Wallace’s Flying Frog forms a remarkable type of Moss Frog. This animal bears the name of the biologist who identified it. Perhaps a new expression should be coined: When frogs fly.
The Wallace’s Flying Frog does not rank as the only known aerial amphibian, but it does constitute one of the largest.
Their numbers remain undetermined because few people ever see them (unfortunate, because they display brilliant colors).
Much uncertainty about whether man rarely sees the Wallace’s Flying Frog because of a scarcity of numbers or its natural timidity exists.
Regardless of relative numbers, experts consider them threatened due to habitat loss.
Wallace’s Flying Frog Physical Description
Most people generally consider the Wallace’s Flying Frog to be very photogenic. They predominantly display a bright green on their back and either yellow or pale white on the underside.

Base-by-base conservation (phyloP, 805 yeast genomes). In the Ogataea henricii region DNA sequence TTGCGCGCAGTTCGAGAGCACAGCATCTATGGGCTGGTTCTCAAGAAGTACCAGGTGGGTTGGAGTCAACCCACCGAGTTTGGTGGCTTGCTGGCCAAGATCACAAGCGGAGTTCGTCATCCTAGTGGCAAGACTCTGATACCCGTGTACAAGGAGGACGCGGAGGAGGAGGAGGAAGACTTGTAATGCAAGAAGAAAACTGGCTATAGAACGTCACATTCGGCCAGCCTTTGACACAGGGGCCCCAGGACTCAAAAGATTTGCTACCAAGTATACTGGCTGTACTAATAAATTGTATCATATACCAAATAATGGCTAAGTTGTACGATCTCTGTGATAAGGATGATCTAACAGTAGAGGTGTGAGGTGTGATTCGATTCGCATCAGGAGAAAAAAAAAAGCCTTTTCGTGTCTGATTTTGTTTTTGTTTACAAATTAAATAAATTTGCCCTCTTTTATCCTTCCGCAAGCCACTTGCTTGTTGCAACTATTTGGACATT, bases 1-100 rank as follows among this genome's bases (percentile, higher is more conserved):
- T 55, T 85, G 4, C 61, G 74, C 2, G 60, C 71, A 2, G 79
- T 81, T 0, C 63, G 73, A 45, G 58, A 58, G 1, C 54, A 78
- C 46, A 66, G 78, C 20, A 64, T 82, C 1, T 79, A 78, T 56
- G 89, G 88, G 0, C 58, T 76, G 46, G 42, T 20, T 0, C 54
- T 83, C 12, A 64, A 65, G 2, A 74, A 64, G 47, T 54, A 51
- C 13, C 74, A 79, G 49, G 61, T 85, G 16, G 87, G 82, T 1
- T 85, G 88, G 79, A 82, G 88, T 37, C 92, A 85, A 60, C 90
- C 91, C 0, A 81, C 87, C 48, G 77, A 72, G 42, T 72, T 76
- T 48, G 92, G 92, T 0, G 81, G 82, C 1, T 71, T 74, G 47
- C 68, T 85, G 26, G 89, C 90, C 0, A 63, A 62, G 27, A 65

Sexual dimorphism is displayed by this amphibian, with the males being somewhat smaller than the females. Females average approximately 3.9 in (10 cm) in length.
It possesses oversized webbed feet that it utilizes to glide from tree to tree. The species also has oversized toe pads, which helps them cling to trees as they land from their flight. The eyes grow quite large, with horizontal pupils.
Wallace’s Flying Frog Distribution and Ecology
The Wallace’s Flying Frog remains endemic to a habitat range extending from the Malay Peninsula to western Indonesia. They only inhabit regions of the rainforest at altitudes of up to 1,970 ft (600 m). They must blend in well.
Another habitat requirement is the local presence of either small pools of fresh water or slow-moving streams, required for breeding habits.
The Wallace’s Flying Frog spends the majority of its life in the trees, descending only to mate and lay eggs.
Their diet consists entirely of a variety of small insects. Their only known natural predators consist of a variety of arboreal snakes.